Pip: I’m now going to be that jerk who not only doesn’t help narrow the list down but also introduces an extra candidate. StarCraft: Brood War. I’m not even a StarCraft player but that game is so important to the history of esports and competitive gaming. We gave it a 69% at the time but I feel like it’s gone on to prove its worth far beyond that score. Even if no one else votes for it here, I want to make sure to tip my hat to it.
Phil: Yikes. “A lick of paint and little else,” apparently. I’m not going start questioning old scores, but giving
Brood War a 69 is… a choice.
I’m not going to advocate for it too hard, I don’t think, but I want to at least mention Deus Ex as being a
very big deal for PC gaming. It’s been slipping down our Top 100, but that’s a list designed to reward how playable a game is today. While Deus Ex is janky now, it’s still an incredibly singular, rewarding thing to play. The sheer scope of its options – both in how you make it through each level, and how you proceed in setpiece story moments – demonstrated that first-person shooters could be more than just mindless action. This was a game full of overlapping systems, that rewarded experimentation and thinking outside the box. Like many of the best games, it probably wasn’t as influential as it should have been – I think in part because many developers were intimidated by it.
Andy: Deus Ex is still a great game, and I’m still finding new ways to play it despite knowing the levels inside out. Ambitious games from this period of PC gaming rarely hold up to modern scrutiny, but the variety and freedom Deus Ex gives you makes it a hugely rewarding sandbox. It’s also a reminder of how massive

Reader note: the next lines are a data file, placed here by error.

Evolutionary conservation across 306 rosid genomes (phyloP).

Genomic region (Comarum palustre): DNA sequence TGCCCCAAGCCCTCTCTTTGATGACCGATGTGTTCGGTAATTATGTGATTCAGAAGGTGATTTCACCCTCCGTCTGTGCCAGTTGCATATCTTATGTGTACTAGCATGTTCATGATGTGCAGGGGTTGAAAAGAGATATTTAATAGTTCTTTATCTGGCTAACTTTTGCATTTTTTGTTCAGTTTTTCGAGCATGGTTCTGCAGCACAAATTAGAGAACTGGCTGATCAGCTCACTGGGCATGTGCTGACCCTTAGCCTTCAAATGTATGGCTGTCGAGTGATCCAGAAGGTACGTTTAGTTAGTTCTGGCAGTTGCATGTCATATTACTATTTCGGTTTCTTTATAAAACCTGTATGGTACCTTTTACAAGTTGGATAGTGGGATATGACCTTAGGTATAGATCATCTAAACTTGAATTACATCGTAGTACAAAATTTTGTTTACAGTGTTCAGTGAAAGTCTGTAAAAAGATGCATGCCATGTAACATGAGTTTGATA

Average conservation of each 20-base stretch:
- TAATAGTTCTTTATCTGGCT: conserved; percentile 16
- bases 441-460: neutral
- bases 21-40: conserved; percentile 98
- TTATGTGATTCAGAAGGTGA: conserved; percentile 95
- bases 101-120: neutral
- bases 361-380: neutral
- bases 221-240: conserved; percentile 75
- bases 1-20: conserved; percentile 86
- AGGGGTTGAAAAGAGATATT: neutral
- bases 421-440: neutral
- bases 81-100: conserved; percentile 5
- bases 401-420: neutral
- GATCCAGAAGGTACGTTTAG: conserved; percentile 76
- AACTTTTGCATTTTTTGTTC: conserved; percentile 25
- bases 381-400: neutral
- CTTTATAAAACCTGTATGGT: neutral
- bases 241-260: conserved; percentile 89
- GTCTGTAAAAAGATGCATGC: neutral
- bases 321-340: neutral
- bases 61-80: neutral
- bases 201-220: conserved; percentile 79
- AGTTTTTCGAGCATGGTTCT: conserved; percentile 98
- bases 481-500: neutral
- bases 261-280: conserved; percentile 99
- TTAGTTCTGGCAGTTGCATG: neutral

PC games used to be. Imagine a game today featuring New York, Hong Kong, Paris, Area 51 and a dozen smaller locations in between. The scope of the game is absurd.
It’s also a nice time capsule of the days when conspiracy theories went mainstream, thanks to the impact of The X-Files. If you read the original
Deus Ex design doc, it mentions The X-Files constantly. Its influence on game design is undeniable, and ask most devs working today what their favourite game is and they’ll probably mention this if they don’t inevitably say it’s Ocarina of Time. But I’m still not changing my vote. JC Denton is cool, but Max Payne is cooler.
Phil: The tricky thing about this process is that we’re picking from the best games in PC Gamer’s history. Really, there’s no wrong answer – not even
Grand Prix 3. I was very close to switching my vote to Deus Ex, but if Andy’s sticking to his (slow-mo, balletic) guns, I’m going to do the same. Medal of Honor: Allied Assault
is taking the win, thanks in part to me and Samuel having tactically cultivated similar tastes.
MEDAL OF HONOR: ALLIED ASSAULT WAS A MAJOR MILESTONE FOR THE FPS
ABOVE: Big, chunky and endlessly enjoyable. QuakeIII is a classic.
TOP RI GHT : Andy will not back down from his love of MaxPayne.
ABOVE RI GHT :Arguably one of the most iconic moments in PC gaming.
BOTT OM: You can’t say the early ’00s was lacking in World War 2 shooters.